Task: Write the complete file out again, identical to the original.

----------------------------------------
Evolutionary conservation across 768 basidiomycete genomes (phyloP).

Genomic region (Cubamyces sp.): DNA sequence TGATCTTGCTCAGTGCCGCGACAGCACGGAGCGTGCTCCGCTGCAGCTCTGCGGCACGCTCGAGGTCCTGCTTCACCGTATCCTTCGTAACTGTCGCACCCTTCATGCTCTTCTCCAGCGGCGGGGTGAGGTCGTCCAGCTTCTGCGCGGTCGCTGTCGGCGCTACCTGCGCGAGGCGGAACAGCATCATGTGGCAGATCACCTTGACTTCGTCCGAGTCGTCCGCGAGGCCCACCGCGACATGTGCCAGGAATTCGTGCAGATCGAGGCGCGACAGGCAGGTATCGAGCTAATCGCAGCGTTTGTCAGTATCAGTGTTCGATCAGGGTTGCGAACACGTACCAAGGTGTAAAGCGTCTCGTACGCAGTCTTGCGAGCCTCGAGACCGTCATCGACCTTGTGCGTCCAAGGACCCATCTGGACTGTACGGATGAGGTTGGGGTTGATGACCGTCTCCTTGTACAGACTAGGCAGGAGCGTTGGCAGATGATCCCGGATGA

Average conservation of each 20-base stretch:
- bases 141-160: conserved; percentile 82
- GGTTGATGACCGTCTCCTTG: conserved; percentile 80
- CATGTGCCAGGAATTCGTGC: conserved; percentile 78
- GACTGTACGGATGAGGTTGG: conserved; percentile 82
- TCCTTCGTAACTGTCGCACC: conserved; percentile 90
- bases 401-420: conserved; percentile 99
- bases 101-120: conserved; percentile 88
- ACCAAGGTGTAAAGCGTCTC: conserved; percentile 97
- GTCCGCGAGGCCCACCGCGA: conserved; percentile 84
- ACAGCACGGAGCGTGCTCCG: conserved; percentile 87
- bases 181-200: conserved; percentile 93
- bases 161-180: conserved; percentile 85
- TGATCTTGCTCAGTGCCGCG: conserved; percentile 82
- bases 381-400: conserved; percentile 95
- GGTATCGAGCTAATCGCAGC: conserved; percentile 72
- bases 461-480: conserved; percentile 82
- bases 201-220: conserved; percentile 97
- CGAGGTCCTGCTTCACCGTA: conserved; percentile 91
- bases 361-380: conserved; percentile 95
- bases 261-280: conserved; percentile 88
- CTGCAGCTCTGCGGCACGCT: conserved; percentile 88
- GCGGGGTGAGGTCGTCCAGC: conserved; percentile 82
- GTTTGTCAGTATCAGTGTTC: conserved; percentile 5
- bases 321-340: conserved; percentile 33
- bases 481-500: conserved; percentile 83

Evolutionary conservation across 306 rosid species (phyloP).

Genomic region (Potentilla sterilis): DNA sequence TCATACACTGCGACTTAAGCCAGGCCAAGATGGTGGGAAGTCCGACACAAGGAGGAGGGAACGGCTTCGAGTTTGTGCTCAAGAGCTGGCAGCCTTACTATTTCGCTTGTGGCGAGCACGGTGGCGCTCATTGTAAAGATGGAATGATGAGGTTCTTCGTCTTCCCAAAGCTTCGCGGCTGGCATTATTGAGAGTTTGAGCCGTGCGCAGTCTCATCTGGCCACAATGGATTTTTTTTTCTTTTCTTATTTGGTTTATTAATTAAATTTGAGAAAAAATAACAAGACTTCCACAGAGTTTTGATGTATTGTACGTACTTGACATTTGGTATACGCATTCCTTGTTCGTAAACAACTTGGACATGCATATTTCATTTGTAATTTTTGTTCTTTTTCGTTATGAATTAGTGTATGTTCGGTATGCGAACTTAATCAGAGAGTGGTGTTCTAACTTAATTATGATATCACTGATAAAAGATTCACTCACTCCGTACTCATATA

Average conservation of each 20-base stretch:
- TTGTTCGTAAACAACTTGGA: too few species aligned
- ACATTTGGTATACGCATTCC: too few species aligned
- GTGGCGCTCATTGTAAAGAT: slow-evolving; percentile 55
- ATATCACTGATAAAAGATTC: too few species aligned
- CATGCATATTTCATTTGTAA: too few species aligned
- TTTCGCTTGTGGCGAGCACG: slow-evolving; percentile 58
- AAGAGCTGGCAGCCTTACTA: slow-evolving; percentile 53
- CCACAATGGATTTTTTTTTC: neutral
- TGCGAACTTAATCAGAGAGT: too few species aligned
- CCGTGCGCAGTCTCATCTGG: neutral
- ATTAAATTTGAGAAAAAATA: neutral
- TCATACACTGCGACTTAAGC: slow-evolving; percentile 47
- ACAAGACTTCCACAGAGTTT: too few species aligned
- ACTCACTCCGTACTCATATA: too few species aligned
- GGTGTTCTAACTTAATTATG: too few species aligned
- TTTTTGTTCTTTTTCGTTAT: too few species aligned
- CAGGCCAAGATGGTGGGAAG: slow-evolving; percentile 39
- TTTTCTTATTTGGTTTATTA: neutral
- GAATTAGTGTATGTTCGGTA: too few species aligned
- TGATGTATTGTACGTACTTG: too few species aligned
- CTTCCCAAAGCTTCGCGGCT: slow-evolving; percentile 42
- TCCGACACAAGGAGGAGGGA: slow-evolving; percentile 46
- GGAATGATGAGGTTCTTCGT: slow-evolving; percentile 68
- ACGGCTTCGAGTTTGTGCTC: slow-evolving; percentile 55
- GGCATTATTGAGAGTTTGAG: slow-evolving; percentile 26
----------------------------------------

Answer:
Evolutionary conservation across 768 basidiomycete genomes (phyloP).

Genomic region (Cubamyces sp.): DNA sequence TGATCTTGCTCAGTGCCGCGACAGCACGGAGCGTGCTCCGCTGCAGCTCTGCGGCACGCTCGAGGTCCTGCTTCACCGTATCCTTCGTAACTGTCGCACCCTTCATGCTCTTCTCCAGCGGCGGGGTGAGGTCGTCCAGCTTCTGCGCGGTCGCTGTCGGCGCTACCTGCGCGAGGCGGAACAGCATCATGTGGCAGATCACCTTGACTTCGTCCGAGTCGTCCGCGAGGCCCACCGCGACATGTGCCAGGAATTCGTGCAGATCGAGGCGCGACAGGCAGGTATCGAGCTAATCGCAGCGTTTGTCAGTATCAGTGTTCGATCAGGGTTGCGAACACGTACCAAGGTGTAAAGCGTCTCGTACGCAGTCTTGCGAGCCTCGAGACCGTCATCGACCTTGTGCGTCCAAGGACCCATCTGGACTGTACGGATGAGGTTGGGGTTGATGACCGTCTCCTTGTACAGACTAGGCAGGAGCGTTGGCAGATGATCCCGGATGA

Average conservation of each 20-base stretch:
- bases 141-160: conserved; percentile 82
- GGTTGATGACCGTCTCCTTG: conserved; percentile 80
- CATGTGCCAGGAATTCGTGC: conserved; percentile 78
- GACTGTACGGATGAGGTTGG: conserved; percentile 82
- TCCTTCGTAACTGTCGCACC: conserved; percentile 90
- bases 401-420: conserved; percentile 99
- bases 101-120: conserved; percentile 88
- ACCAAGGTGTAAAGCGTCTC: conserved; percentile 97
- GTCCGCGAGGCCCACCGCGA: conserved; percentile 84
- ACAGCACGGAGCGTGCTCCG: conserved; percentile 87
- bases 181-200: conserved; percentile 93
- bases 161-180: conserved; percentile 85
- TGATCTTGCTCAGTGCCGCG: conserved; percentile 82
- bases 381-400: conserved; percentile 95
- GGTATCGAGCTAATCGCAGC: conserved; percentile 72
- bases 461-480: conserved; percentile 82
- bases 201-220: conserved; percentile 97
- CGAGGTCCTGCTTCACCGTA: conserved; percentile 91
- bases 361-380: conserved; percentile 95
- bases 261-280: conserved; percentile 88
- CTGCAGCTCTGCGGCACGCT: conserved; percentile 88
- GCGGGGTGAGGTCGTCCAGC: conserved; percentile 82
- GTTTGTCAGTATCAGTGTTC: conserved; percentile 5
- bases 321-340: conserved; percentile 33
- bases 481-500: conserved; percentile 83

Evolutionary conservation across 306 rosid species (phyloP).

Genomic region (Potentilla sterilis): DNA sequence TCATACACTGCGACTTAAGCCAGGCCAAGATGGTGGGAAGTCCGACACAAGGAGGAGGGAACGGCTTCGAGTTTGTGCTCAAGAGCTGGCAGCCTTACTATTTCGCTTGTGGCGAGCACGGTGGCGCTCATTGTAAAGATGGAATGATGAGGTTCTTCGTCTTCCCAAAGCTTCGCGGCTGGCATTATTGAGAGTTTGAGCCGTGCGCAGTCTCATCTGGCCACAATGGATTTTTTTTTCTTTTCTTATTTGGTTTATTAATTAAATTTGAGAAAAAATAACAAGACTTCCACAGAGTTTTGATGTATTGTACGTACTTGACATTTGGTATACGCATTCCTTGTTCGTAAACAACTTGGACATGCATATTTCATTTGTAATTTTTGTTCTTTTTCGTTATGAATTAGTGTATGTTCGGTATGCGAACTTAATCAGAGAGTGGTGTTCTAACTTAATTATGATATCACTGATAAAAGATTCACTCACTCCGTACTCATATA

Average conservation of each 20-base stretch:
- TTGTTCGTAAACAACTTGGA: too few species aligned
- ACATTTGGTATACGCATTCC: too few species aligned
- GTGGCGCTCATTGTAAAGAT: slow-evolving; percentile 55
- ATATCACTGATAAAAGATTC: too few species aligned
- CATGCATATTTCATTTGTAA: too few species aligned
- TTTCGCTTGTGGCGAGCACG: slow-evolving; percentile 58
- AAGAGCTGGCAGCCTTACTA: slow-evolving; percentile 53
- CCACAATGGATTTTTTTTTC: neutral
- TGCGAACTTAATCAGAGAGT: too few species aligned
- CCGTGCGCAGTCTCATCTGG: neutral
- ATTAAATTTGAGAAAAAATA: neutral
- TCATACACTGCGACTTAAGC: slow-evolving; percentile 47
- ACAAGACTTCCACAGAGTTT: too few species aligned
- ACTCACTCCGTACTCATATA: too few species aligned
- GGTGTTCTAACTTAATTATG: too few species aligned
- TTTTTGTTCTTTTTCGTTAT: too few species aligned
- CAGGCCAAGATGGTGGGAAG: slow-evolving; percentile 39
- TTTTCTTATTTGGTTTATTA: neutral
- GAATTAGTGTATGTTCGGTA: too few species aligned
- TGATGTATTGTACGTACTTG: too few species aligned
- CTTCCCAAAGCTTCGCGGCT: slow-evolving; percentile 42
- TCCGACACAAGGAGGAGGGA: slow-evolving; percentile 46
- GGAATGATGAGGTTCTTCGT: slow-evolving; percentile 68
- ACGGCTTCGAGTTTGTGCTC: slow-evolving; percentile 55
- GGCATTATTGAGAGTTTGAG: slow-evolving; percentile 26